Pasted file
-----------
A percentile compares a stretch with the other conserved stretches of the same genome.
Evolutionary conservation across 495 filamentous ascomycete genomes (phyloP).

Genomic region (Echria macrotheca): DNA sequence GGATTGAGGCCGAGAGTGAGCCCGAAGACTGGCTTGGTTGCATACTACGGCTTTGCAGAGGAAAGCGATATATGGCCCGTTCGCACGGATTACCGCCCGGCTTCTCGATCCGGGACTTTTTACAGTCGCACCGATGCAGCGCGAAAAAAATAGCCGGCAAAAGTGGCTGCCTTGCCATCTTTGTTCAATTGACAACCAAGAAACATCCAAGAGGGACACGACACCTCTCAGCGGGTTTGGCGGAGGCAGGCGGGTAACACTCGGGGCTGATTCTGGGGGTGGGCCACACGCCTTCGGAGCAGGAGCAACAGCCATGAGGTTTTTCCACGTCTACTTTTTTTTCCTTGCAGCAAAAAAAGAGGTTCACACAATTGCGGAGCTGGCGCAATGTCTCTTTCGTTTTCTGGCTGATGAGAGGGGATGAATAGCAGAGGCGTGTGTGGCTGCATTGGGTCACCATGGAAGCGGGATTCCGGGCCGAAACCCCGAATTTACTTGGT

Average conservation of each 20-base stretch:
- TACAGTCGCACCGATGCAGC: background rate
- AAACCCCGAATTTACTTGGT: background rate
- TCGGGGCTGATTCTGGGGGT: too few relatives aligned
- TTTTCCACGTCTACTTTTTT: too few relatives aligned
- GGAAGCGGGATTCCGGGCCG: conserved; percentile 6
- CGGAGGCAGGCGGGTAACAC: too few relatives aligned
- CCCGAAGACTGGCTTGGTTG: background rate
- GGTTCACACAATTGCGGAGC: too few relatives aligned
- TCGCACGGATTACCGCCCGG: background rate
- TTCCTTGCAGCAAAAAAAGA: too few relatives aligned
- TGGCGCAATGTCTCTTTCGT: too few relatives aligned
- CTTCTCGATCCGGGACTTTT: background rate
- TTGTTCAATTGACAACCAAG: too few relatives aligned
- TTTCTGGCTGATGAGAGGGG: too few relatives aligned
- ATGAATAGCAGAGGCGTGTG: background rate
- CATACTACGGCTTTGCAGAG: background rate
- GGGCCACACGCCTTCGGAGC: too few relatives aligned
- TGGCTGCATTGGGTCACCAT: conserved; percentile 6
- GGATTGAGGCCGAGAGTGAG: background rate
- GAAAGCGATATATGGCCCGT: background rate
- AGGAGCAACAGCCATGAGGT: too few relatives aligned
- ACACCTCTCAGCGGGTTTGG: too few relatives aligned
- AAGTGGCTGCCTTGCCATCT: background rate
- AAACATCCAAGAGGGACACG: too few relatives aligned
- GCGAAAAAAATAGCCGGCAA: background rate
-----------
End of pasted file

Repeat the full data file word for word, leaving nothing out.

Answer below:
A percentile compares a stretch with the other conserved stretches of the same genome.
Evolutionary conservation across 495 filamentous ascomycete genomes (phyloP).

Genomic region (Echria macrotheca): DNA sequence GGATTGAGGCCGAGAGTGAGCCCGAAGACTGGCTTGGTTGCATACTACGGCTTTGCAGAGGAAAGCGATATATGGCCCGTTCGCACGGATTACCGCCCGGCTTCTCGATCCGGGACTTTTTACAGTCGCACCGATGCAGCGCGAAAAAAATAGCCGGCAAAAGTGGCTGCCTTGCCATCTTTGTTCAATTGACAACCAAGAAACATCCAAGAGGGACACGACACCTCTCAGCGGGTTTGGCGGAGGCAGGCGGGTAACACTCGGGGCTGATTCTGGGGGTGGGCCACACGCCTTCGGAGCAGGAGCAACAGCCATGAGGTTTTTCCACGTCTACTTTTTTTTCCTTGCAGCAAAAAAAGAGGTTCACACAATTGCGGAGCTGGCGCAATGTCTCTTTCGTTTTCTGGCTGATGAGAGGGGATGAATAGCAGAGGCGTGTGTGGCTGCATTGGGTCACCATGGAAGCGGGATTCCGGGCCGAAACCCCGAATTTACTTGGT

Average conservation of each 20-base stretch:
- TACAGTCGCACCGATGCAGC: background rate
- AAACCCCGAATTTACTTGGT: background rate
- TCGGGGCTGATTCTGGGGGT: too few relatives aligned
- TTTTCCACGTCTACTTTTTT: too few relatives aligned
- GGAAGCGGGATTCCGGGCCG: conserved; percentile 6
- CGGAGGCAGGCGGGTAACAC: too few relatives aligned
- CCCGAAGACTGGCTTGGTTG: background rate
- GGTTCACACAATTGCGGAGC: too few relatives aligned
- TCGCACGGATTACCGCCCGG: background rate
- TTCCTTGCAGCAAAAAAAGA: too few relatives aligned
- TGGCGCAATGTCTCTTTCGT: too few relatives aligned
- CTTCTCGATCCGGGACTTTT: background rate
- TTGTTCAATTGACAACCAAG: too few relatives aligned
- TTTCTGGCTGATGAGAGGGG: too few relatives aligned
- ATGAATAGCAGAGGCGTGTG: background rate
- CATACTACGGCTTTGCAGAG: background rate
- GGGCCACACGCCTTCGGAGC: too few relatives aligned
- TGGCTGCATTGGGTCACCAT: conserved; percentile 6
- GGATTGAGGCCGAGAGTGAG: background rate
- GAAAGCGATATATGGCCCGT: background rate
- AGGAGCAACAGCCATGAGGT: too few relatives aligned
- ACACCTCTCAGCGGGTTTGG: too few relatives aligned
- AAGTGGCTGCCTTGCCATCT: background rate
- AAACATCCAAGAGGGACACG: too few relatives aligned
- GCGAAAAAAATAGCCGGCAA: background rate